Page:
Are You A Difficult Character?

Charles Nelson, AIA, LFRAIA
Posted on: 09/26/16
Written by: Charles Nelson, AIA, LFRAIA


I discovered some fascinating research, the subject of an article in an issue of ARCHITECT, the journal of the American Institute of Architects. Amanda Kolson Hurley discusses research by Robert Gaarder, entitled "A Difficult Character", on a small but valid sample of 100 architects. Gaarder discovered that more than half of architects were either ENTJs (31%) or INTJs (20%) in the Myers-Briggs personality type scale. This compares to just 1.8% of ENTJs and 2.1% for INTJs in the entire population.

This means that about half of architects are Thinking rather than Feeling; Intuitive rather than Sensing, and Judging rather than Perceiving. And that, at least in the sample, 60% of them are Extroverts and 40% Introverts.

Architects' clients (the general population) are much more likely to be ISFJ (introvert-sensing-feeling-judging) – 13.8%; ESFJ (extrovert-sensing-feeling-judging) – 12.5%; or ISTJ (introvert-sensing-thinking-judging) – 11.6%. In the US population, these three types together make up about 38% of the population.

Although ENTJ architects have useful strengths, Hurley suggests they may also have disadvantages: 

Another common drawback of the ENTJ type is a go-it-alone attitude—a lack of empathy and an impatience with teamwork. 'There’s an arrogance about an ENTJ, often,' Gaarder observes. 'It’s like, "Well, I know what’s best for this client." Collaborative practice and team-based 'design thinking' may be all the rage in the profession right now, but clearly, they don’t come naturally to a great many architects, who’d rather present their own ideas for others to implement without discussion.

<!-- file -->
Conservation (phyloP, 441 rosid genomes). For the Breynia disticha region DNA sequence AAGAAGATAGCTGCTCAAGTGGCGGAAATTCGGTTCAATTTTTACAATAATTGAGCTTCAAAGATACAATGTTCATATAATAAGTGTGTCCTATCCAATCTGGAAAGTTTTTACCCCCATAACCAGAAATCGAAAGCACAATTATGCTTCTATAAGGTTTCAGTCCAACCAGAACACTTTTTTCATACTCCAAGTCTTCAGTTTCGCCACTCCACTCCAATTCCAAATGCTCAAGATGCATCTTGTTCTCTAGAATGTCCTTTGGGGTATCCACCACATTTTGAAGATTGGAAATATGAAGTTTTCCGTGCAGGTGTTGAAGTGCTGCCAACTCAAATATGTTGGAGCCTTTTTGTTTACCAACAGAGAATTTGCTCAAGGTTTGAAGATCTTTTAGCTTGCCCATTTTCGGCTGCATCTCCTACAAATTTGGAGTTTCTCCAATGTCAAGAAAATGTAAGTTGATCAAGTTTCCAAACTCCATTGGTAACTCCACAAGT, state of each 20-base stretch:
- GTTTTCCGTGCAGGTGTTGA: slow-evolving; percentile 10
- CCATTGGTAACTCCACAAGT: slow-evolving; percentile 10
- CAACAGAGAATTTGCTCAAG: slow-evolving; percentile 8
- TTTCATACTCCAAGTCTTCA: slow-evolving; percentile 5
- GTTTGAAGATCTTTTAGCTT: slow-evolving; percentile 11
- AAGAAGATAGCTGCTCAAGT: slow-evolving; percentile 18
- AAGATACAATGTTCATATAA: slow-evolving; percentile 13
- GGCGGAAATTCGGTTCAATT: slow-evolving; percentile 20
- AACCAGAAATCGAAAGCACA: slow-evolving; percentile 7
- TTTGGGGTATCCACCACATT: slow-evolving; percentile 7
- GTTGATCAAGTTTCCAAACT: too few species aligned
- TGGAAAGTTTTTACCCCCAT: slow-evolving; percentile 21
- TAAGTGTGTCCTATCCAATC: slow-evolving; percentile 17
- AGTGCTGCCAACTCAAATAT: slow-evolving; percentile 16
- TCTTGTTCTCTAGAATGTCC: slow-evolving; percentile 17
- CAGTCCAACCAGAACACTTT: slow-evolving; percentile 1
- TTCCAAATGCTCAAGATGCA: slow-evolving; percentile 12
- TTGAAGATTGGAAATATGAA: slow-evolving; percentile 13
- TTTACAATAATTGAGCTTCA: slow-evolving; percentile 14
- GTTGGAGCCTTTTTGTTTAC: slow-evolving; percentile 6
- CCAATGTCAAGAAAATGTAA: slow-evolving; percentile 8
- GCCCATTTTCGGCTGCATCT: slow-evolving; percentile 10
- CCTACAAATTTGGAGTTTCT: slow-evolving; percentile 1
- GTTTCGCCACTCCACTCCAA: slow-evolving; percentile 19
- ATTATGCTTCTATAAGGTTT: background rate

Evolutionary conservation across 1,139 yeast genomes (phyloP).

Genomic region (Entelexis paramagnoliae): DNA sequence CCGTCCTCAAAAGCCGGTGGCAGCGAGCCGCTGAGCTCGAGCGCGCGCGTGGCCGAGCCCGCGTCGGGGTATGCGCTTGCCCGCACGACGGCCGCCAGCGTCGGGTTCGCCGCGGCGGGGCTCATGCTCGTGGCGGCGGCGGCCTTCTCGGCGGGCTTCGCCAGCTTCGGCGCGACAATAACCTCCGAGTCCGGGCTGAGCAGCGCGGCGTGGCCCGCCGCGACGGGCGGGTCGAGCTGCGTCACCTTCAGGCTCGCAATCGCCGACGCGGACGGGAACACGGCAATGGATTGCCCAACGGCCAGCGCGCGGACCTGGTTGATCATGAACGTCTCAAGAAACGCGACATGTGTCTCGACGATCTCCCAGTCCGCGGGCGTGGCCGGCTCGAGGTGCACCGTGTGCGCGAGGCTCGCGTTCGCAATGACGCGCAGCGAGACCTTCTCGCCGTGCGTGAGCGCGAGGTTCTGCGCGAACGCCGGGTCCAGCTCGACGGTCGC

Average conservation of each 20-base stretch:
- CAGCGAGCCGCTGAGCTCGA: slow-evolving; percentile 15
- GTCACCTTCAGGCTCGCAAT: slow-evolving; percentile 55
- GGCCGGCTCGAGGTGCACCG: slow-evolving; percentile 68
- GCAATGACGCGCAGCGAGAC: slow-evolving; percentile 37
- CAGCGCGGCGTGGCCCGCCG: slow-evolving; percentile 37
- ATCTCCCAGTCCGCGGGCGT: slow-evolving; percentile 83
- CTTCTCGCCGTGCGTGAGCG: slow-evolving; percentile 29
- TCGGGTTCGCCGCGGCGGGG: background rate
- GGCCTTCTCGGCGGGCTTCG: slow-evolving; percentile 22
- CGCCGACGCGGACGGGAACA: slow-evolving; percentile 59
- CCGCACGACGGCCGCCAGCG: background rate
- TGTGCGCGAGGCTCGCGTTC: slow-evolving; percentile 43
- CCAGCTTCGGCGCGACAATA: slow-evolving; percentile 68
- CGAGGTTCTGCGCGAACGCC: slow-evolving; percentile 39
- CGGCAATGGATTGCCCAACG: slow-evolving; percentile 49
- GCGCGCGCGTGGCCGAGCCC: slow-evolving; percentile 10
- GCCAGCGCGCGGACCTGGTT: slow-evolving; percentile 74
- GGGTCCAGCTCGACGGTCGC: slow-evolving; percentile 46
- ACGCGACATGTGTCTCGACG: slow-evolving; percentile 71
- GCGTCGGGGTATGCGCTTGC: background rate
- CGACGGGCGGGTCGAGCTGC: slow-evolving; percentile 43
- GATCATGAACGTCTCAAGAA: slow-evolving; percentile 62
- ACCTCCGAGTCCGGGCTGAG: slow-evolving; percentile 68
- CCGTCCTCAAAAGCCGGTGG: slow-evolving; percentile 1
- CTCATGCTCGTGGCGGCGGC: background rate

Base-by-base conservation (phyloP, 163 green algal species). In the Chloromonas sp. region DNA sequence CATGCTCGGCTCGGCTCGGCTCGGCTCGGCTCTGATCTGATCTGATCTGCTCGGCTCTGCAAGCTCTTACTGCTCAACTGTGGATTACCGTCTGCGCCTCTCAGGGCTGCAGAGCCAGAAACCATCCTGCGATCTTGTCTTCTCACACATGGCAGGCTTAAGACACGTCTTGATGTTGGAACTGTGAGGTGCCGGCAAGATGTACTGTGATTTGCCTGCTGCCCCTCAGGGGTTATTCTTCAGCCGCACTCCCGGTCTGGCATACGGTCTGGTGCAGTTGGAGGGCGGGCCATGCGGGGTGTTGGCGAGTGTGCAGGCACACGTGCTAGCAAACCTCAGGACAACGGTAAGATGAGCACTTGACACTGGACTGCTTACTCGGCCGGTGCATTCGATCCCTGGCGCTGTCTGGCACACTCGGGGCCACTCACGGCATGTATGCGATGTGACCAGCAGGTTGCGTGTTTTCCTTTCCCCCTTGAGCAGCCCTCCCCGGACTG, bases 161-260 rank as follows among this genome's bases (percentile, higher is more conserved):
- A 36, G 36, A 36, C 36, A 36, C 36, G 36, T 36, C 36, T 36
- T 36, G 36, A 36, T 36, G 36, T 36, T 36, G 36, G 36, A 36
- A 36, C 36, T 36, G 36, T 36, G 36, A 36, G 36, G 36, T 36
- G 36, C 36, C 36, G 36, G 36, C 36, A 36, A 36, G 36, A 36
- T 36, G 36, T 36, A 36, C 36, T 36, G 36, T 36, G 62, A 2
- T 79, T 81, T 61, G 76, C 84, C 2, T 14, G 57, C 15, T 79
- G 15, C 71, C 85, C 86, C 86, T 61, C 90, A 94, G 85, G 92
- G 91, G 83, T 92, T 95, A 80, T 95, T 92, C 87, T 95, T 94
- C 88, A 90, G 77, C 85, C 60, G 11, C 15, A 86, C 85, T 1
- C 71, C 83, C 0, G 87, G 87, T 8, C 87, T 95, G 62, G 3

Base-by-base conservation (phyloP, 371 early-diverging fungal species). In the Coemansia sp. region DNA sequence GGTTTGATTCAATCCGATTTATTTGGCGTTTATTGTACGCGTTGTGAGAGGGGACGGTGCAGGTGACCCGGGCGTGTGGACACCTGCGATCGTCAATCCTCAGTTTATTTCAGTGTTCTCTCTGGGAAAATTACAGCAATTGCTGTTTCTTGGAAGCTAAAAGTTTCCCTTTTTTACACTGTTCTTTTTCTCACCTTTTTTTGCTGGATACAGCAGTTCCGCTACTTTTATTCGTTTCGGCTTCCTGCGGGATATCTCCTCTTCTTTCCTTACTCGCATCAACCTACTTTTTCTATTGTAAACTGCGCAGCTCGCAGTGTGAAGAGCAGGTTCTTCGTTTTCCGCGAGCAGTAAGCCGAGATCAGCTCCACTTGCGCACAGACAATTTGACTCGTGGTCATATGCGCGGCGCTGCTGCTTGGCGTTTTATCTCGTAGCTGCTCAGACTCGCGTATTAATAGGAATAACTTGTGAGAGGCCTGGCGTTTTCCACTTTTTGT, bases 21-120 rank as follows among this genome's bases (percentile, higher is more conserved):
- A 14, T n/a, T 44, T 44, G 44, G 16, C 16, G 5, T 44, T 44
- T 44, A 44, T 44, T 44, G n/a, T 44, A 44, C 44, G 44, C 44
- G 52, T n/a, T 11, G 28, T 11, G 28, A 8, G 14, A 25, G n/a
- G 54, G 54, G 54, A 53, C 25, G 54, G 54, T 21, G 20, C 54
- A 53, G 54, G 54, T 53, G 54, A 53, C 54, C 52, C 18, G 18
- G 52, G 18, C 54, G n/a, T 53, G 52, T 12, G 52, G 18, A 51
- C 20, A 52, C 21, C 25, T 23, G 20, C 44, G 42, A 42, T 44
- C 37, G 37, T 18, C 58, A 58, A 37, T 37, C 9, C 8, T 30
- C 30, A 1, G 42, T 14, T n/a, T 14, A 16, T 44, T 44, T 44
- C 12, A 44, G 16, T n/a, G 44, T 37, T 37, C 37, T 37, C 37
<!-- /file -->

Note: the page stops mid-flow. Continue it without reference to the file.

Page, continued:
"To make an enterprise truly collaborative, all architects—and ENTJs in particular—need to strive for self-awareness, so they can understand their limitations as well as their talents. 'What do I do in groups? Am I listening? Am I really open?' are a few of the questions that Gaarder suggests they ask themselves. In his leadership training sessions, he does an exercise in which participants plan a project, first by themselves and then as a team. “It takes three times as long to do it as a team, but they get a better product,” he notes.

Five-Must-Have-Skills-for-Future-Firm-Leaders_Ebook.jpgTo learn more about the path to firm leadership, check out PSMJ's complimentary ebook Five Must-Have Skills for Future A/E Firm Leaders.  Whether you are trying to become a leader in your firm or are an employer looking to develop leaders for your firm's future success, you will find simple, yet effective leadership development strategies in this e-book.  


Other leadership development-related blog posts:

Where Are The Next Generation Leaders?

Expert Interview: Advice on Coaching and Mentoring

Developing the Next Generation of Principals

From PSMJ's A/E Industry Summit: Leadership Lessons From Shackleton



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